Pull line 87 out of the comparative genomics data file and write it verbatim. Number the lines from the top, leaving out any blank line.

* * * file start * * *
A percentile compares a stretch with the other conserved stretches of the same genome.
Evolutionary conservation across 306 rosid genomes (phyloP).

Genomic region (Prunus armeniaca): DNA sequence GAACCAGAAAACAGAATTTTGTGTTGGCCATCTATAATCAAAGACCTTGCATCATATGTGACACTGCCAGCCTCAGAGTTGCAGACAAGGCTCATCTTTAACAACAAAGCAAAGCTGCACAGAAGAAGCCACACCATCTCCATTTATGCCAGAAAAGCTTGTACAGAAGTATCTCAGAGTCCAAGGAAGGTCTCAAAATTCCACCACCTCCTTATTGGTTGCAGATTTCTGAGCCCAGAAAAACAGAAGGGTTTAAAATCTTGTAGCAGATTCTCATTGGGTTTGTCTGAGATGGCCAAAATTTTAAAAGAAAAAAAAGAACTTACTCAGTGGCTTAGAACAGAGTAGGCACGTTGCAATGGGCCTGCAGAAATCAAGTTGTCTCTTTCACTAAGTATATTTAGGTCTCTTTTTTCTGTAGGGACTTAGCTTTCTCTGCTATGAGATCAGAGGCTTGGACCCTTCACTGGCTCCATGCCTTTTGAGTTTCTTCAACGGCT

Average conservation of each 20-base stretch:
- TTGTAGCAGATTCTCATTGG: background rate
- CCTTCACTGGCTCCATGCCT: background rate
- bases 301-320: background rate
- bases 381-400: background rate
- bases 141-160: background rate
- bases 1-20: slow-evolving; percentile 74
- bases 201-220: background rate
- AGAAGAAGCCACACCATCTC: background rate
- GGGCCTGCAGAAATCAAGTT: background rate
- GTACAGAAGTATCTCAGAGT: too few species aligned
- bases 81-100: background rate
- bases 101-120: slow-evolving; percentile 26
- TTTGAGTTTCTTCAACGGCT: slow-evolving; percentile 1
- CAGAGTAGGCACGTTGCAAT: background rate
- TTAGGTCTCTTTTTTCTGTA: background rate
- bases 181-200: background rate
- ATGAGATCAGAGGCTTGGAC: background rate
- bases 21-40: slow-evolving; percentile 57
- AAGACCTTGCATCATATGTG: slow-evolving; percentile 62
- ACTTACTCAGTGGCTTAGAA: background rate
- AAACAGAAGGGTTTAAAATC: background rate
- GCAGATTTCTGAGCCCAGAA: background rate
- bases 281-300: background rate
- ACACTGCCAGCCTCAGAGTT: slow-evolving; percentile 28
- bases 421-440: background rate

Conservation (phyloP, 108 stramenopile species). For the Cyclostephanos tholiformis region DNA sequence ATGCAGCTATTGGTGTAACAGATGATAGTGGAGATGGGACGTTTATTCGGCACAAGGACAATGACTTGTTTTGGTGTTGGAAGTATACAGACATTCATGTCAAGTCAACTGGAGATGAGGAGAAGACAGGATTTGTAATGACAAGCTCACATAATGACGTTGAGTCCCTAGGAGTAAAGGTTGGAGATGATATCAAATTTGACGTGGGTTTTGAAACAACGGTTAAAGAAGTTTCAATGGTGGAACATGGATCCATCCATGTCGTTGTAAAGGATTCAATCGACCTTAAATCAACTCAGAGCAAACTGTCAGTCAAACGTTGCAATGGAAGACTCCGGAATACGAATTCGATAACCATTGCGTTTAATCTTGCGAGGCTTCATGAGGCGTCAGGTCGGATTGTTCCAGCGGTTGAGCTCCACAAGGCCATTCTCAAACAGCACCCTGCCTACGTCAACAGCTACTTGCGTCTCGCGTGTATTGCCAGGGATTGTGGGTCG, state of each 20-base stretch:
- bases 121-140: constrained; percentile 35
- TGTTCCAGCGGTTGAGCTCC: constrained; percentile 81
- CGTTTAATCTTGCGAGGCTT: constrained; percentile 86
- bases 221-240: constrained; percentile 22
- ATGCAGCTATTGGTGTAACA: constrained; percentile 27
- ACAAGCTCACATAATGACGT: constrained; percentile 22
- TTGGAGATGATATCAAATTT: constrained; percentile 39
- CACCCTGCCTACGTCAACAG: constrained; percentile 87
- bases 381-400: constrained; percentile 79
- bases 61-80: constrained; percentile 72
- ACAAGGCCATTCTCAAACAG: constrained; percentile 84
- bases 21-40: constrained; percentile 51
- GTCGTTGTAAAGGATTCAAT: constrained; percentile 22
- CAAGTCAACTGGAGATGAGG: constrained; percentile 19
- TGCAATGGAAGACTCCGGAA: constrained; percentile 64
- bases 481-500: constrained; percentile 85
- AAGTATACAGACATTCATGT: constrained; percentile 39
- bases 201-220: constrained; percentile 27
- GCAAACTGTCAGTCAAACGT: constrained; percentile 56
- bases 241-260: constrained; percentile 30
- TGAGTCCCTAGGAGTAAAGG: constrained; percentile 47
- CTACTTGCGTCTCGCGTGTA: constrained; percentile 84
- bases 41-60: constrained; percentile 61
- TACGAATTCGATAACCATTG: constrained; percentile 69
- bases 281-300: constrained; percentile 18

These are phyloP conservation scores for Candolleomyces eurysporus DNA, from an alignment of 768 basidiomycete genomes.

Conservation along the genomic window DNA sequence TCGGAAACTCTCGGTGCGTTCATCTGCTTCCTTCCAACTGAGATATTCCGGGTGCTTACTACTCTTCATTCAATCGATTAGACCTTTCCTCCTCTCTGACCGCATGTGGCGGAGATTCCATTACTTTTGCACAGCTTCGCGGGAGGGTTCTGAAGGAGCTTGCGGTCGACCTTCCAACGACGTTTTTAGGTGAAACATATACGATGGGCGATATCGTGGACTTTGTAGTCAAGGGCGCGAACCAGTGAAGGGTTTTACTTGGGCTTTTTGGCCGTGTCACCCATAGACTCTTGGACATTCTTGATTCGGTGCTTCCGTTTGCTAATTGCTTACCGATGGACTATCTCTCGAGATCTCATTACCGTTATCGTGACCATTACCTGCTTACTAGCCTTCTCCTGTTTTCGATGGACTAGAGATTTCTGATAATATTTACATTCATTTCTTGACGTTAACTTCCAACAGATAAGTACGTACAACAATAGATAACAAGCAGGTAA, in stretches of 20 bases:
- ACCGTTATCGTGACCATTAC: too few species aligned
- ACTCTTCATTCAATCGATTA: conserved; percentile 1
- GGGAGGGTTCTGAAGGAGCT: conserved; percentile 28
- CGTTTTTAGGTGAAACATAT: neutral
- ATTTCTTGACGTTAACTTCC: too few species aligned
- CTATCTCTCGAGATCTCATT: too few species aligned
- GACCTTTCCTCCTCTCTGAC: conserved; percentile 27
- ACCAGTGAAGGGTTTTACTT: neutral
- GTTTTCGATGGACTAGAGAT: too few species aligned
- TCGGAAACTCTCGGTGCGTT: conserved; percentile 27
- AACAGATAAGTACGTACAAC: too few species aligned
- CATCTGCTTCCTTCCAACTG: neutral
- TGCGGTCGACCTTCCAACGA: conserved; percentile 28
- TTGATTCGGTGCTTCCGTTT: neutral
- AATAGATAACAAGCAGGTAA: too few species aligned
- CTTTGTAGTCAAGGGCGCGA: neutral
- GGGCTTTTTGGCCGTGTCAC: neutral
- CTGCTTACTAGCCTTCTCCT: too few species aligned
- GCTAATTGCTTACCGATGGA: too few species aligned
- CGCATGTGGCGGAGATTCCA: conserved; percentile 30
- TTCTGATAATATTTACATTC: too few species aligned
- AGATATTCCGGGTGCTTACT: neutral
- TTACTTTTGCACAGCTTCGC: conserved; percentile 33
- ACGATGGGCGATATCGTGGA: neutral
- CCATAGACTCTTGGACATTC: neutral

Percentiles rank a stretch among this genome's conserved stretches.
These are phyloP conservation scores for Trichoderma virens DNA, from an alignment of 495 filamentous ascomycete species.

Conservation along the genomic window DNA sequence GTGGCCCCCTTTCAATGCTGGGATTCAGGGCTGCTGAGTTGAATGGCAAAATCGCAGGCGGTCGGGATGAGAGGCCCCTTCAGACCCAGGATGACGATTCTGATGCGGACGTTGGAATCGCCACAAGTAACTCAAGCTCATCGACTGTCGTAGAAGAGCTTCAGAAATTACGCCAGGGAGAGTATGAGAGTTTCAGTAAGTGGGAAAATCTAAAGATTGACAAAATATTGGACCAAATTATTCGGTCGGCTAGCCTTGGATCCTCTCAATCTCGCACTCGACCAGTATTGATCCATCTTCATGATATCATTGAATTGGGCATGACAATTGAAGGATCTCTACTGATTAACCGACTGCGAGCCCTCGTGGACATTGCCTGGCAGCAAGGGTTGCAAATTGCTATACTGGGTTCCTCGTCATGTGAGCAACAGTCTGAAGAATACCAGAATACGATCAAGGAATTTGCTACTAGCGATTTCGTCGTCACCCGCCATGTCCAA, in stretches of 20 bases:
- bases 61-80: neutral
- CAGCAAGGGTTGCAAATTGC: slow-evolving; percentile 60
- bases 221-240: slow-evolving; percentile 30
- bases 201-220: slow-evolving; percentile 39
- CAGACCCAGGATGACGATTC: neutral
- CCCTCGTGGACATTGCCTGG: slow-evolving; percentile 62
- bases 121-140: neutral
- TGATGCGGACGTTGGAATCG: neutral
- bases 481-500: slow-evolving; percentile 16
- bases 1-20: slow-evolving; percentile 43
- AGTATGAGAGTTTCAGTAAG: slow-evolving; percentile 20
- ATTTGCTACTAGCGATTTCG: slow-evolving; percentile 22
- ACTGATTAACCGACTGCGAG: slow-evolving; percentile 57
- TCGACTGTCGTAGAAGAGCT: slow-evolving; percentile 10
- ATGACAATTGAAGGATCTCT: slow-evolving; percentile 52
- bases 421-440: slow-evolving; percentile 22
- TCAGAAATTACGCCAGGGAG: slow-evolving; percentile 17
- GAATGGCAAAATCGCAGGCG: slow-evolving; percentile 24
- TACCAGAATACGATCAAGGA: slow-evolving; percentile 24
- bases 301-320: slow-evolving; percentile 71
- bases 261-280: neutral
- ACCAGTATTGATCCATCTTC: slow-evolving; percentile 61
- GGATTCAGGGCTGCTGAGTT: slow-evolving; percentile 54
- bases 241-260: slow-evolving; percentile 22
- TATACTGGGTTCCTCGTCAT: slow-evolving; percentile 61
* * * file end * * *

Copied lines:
- CAGCAAGGGTTGCAAATTGC: slow-evolving; percentile 60